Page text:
Three Looks at Fighting Words and Hostile Audiences

Over the weekend, law student and PhD candidate Ryan Whalen posted a fascinating map of the Law Prof Twitter Network. Ryan created the map by crunching data compiled by Prof. Bridget Crawford over at the Faculty Lounge. The image is massive, striking and thoroughly fun to explore. In fact, the map provided such infectious fun that it inspired me to experiment with creating a Very Large Map of my own. Today I present the results of that experiment. It constitutes the third look in a series of three looks at Supreme Court’s fighting words/hostile audiences doctrine.

As I’ve previously discussed, I am teaching First Amendment law this semester using the  Sullivan & Feldman textbook. They devote Section 3 of Chapter 1 to “Fighting Words and Hostile Audiences.” For purposes of the experiment, I consider the cases collected in this section as a “canonical.” The question for the day is: how does a network approach fare at re-creating the canonical case list?

Let’s start with the raw data. This section of the textbook has three main cases — Chaplinsky v. New Hampshire (1942), Feiner v. New York (1951), and Cohen v. California (1971). It also has eight squib cases — Gooding v. Wilson (1972), Texas v. Johnson (1989), Cantwell v. Connecticut (1940), Terminiello v. Chicago (1949), Edwards v. South Carolina (1963), Cox v. Louisiana (1965), Kunz v. New York (1951) and Forsyth County, Georgia v. Nationalist Movement (1992).

For our first look, consider the two-degree network linking the newest main case (Cohen) to the oldest main case (Chaplinsky). Using a Spaeth projection/genealogy filter, it looks like this:


As usual, blue upward-facing triangles indicate Spaeth-coded “liberal” decisions where the First Amendment “won” over state law/conviction suppressing speech. Red downward-facing triangles indicate Spaeth-coded “conservative” decisions where the First Amendment “lost.” Note that Chaplinsky is green because, like all pre-1948 cases, it does not have a Spaeth code. Since Chaplinsky upheld a conviction for speech (fighting words!), it should considered as a “conservative decision.

This map shows that the two-degree network connecting Cohen to Chaplinsky picks up the third main case in the section (Feiner) as well as three of the squibs (Terminiello, Edwards, and Cox). This is not too bad. The map also reveals that Sullivan & Feldman did not include as squibs four other cases cited by Cohen, which in turn cited Chaplinsky (Winters, Giboney, Roth and Street). Thus, we can say this simple network is both under- and over- inclusive when compared with the canonical list.

Now let’s change up the network a little. Instead of main cases (Chaplinsky and Cohen), let’s use the earliest and latest latest squibs to anchor the network. Using a Spaeth projection without a genealogy filter, this is what the two-degree network linking Forsyth County (1992) to Cantwell (1940) looks like:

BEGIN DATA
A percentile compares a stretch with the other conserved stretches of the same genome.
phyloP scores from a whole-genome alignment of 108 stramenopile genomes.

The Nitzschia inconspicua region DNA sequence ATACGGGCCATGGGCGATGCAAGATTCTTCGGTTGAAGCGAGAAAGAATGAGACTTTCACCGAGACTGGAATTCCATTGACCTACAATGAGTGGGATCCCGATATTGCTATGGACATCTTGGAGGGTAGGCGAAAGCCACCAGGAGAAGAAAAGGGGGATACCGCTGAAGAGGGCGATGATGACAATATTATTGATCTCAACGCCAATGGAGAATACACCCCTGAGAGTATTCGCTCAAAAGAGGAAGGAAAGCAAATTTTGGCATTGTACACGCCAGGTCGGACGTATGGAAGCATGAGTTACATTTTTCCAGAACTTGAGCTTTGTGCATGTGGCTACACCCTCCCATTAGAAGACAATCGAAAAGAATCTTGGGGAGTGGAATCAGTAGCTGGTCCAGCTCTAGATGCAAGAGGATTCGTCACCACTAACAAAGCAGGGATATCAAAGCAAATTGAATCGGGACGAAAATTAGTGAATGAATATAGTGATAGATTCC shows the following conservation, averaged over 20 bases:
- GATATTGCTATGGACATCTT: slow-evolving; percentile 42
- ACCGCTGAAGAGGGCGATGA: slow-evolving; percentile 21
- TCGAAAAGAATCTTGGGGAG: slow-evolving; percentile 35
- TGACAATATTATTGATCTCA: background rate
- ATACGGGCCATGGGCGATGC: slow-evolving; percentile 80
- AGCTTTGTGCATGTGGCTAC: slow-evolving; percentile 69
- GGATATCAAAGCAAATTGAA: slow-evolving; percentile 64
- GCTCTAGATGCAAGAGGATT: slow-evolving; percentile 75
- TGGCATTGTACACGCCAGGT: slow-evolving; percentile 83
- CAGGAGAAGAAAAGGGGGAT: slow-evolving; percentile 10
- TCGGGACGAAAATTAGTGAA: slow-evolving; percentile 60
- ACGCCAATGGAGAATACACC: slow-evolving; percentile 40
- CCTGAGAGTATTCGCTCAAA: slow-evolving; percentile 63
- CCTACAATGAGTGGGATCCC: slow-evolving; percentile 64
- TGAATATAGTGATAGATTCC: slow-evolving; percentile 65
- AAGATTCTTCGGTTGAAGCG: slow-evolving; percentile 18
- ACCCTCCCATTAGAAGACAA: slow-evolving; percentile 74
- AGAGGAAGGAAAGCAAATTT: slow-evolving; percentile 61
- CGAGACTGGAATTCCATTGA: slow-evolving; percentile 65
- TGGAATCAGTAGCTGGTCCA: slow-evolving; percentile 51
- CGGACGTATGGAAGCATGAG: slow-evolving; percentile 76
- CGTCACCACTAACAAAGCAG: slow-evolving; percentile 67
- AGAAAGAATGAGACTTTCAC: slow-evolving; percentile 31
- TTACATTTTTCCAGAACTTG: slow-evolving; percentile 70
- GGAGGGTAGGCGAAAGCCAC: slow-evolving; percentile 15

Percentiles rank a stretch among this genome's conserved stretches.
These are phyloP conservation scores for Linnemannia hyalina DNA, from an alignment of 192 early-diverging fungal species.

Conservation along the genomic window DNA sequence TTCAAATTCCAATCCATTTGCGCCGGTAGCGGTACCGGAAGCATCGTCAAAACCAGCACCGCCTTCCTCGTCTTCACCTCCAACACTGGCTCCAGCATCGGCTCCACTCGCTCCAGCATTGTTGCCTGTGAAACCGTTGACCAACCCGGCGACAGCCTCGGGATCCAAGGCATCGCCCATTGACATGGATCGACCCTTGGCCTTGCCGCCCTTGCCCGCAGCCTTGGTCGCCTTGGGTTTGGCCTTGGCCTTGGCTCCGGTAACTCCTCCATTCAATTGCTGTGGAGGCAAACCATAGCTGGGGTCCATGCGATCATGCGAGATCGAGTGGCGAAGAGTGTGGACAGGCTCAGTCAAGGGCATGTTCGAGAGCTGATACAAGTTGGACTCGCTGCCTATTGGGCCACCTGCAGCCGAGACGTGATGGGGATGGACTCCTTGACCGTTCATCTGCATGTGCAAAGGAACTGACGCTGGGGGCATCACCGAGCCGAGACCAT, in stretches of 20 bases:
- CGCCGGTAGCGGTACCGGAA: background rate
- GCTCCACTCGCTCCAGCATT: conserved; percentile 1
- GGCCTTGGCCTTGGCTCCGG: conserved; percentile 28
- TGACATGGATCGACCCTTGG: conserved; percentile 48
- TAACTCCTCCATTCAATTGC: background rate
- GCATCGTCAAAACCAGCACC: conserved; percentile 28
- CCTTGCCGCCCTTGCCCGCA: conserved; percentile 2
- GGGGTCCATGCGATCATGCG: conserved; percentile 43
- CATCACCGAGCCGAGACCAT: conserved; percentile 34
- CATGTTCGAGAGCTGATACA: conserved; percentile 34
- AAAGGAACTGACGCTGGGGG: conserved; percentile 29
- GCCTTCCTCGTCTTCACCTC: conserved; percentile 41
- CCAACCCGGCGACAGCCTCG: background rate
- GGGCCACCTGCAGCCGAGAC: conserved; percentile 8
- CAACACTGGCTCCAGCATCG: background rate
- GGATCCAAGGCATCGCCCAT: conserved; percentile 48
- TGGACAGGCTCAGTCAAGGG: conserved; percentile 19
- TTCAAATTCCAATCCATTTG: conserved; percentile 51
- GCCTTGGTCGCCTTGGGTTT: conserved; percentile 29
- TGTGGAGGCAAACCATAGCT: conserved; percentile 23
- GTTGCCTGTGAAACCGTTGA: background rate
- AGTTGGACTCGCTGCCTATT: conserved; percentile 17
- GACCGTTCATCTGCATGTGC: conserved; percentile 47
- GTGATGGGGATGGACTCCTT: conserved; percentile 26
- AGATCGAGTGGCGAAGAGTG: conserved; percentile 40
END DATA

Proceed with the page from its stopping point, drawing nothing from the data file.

Forsyth_to_Chaplinksky_2_degree The result here is interesting. Although the Forsyth County->Cantwell two-degree network picks up more cases than the Cohen->Chaplinsky network (16 versus 10), these cases are less relevant to the canonical list. Specifically, this second network only included two additional canonical cases (Gooding and Terminiello). To me, this vindicates Sullivan & Feldman’s choice of main versus squib cases. In other words, Cohen really is more central to the doctrine at issue. The proof is that Cohen cites more cases now deemed as directly relevant.

Finally, let’s go Very Large. This is the three-degree network connecting Forsyth County to Cantwell.


To get a better look, click on the image. Although the image is still pretty small and does not yet permit zooming in (software still in development!), you can hover your mouse over cases to see their names and even link to the underlying opinions.

The three degree network is indeed Very Large — at least from a doctrinal point of view. It contains 109 cases. Given this, it perhaps comes as no surprise that every single one of the canonical cases from Sullivan and Feldman’s list does get swept into the network. All eleven cases plus a whole lot more!

Although I confess that the main impetus for this experiment was to create a pretty picture, I do think the massive over-inclusiveness of this network is independently significant. I have an intuition that the relevant cases in a doctrinal line will almost always exist within three degrees of citation to each other. This seems to back up that intuition. Of course, I will need to do much more work to properly test this hypothesis. Perhaps the “casebook as canonical list” method explored in this post provides a potential framework to conduct a more rigorous investigation.

As always, reader thoughts are welcome!


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